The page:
National Aeronautics and Space Administration (NASA) Earth and Science Director Dr. Piers Sellers also believes that the public should be better informed of the issues effecting the environment.
“A lot of people are kind of confused about the issue […] Rather than feeling like this is hopeless, let’s say, ‘This is a problem, now let’s find a way out of it.’ And there are ways out of it,” Dr. Sellers said.
In addition to the shocking statistics and information, the film also includes many jarring images of people suffering from the effects of environmental abuses. The documentary includes images I can still easily picture. The violent flow of arctic melt water, depleted expanses of rain forests in Sumatra, Indonesia, and polluted dust clouds hovering over villages and cities are examples of the horrifically eye-opening images in Before the Flood.
Later, alongside a series of flashing charts and visual aids, Mr. DiCaprio explores the food industry. I found this segment strikingly memorable because it accused each person who eats beef or palm oil of contributing to enormous carbon emissions. The more demand there is for products containing palm oil, ranging from packaged bread to shampoo, the more companies are inclined to abuse the resources necessary to create these products, according to If more people buy beef products, more cattle will be bred to satisfy that need. As a result, the cattle will produce more methane gas, one molecule of which is equal to the effects of 20 carbon molecules.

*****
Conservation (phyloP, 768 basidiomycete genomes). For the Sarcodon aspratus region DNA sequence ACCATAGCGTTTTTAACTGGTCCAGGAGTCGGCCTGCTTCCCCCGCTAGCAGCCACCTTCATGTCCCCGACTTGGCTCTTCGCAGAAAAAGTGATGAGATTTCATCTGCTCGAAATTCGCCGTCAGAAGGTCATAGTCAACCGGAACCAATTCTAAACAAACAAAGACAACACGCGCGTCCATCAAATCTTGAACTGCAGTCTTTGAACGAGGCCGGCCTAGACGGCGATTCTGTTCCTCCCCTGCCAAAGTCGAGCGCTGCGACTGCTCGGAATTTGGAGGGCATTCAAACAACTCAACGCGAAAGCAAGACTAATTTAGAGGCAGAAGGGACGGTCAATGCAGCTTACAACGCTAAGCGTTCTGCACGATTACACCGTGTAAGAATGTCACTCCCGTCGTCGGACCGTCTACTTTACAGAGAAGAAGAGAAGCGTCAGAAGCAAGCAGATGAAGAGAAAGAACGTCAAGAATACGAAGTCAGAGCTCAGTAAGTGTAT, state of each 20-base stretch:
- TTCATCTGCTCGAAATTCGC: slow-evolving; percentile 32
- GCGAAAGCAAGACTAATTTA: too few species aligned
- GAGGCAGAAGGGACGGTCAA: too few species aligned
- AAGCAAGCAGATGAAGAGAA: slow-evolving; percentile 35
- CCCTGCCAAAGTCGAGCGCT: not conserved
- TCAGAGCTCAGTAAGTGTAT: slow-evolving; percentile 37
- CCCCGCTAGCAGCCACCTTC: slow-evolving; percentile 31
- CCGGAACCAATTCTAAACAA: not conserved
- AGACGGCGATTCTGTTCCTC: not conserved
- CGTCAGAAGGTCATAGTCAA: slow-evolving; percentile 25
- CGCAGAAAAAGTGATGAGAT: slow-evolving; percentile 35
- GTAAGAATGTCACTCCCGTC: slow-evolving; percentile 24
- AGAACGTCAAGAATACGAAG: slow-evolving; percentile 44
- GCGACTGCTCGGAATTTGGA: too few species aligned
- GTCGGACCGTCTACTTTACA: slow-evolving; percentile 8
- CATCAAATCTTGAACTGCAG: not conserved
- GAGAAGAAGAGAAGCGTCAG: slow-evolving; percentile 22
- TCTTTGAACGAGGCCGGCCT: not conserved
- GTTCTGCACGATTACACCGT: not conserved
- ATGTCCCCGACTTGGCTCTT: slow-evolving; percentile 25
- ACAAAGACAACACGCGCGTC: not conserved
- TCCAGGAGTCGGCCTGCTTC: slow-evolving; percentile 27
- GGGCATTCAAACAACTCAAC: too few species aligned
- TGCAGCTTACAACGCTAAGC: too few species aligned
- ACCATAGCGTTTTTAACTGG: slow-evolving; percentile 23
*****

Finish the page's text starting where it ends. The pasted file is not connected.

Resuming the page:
The Garden of Earthly Delights by the Netherlandish artist Hieronymus Bosch. This painting is a reoccurring image within the documentary "Before the Flood," courtesy of Khan Academy.
The Garden of Earthly Delights by the Netherlandish artist Hieronymus Bosch. This painting is a reoccurring image within the documentary Before the Flood. Courtesy of

By including scenes such as these and presenting the opinions of scientists who spend their lives studying environmental abuses, Mr. Stevens evokes pathos from the viewer. In turn, the documentary spurs people to help restore the environment through their actions at home. 
Throughout the documentary, Mr. DiCaprio insists that people must accept the need for a much greater change. He suggests that the Paris Climate Agreement will not go far enough to reverse the downward trajectory of our environment and he urges each person to change at least one aspect of their lifestyle in the interest of the future of Earth. 
Although there is much to admire in Mr. Steven’s documentary, the film occasionally feels rushed, glossing over shocking statistics and images that may urge viewers to take climate change and its consequences more seriously. Mr. DiCaprio, through his inquisitive nature in the film, skims concepts with a few broad questions, never pursuing one idea for more than about 10 minutes. I would have liked to see the director refrain from prioritizing the action-movie-effect, and instead ensure the message comes across effectively. After all, this is a call to action, not an action-packed block-buster. 
After watching Before the Flood, I could not help but continue to ponder its heavy subject matter. The graphic images that captured the consequences of our seemingly benign every day choices moved me, regardless of how quick the scene cuts were.
After informing the audience about this viewpoint, Mr. DiCaprio firmly declares at the end of the film, the future of our planet is simply up to us.
-Christina Weiler, Arts and Entertainment editor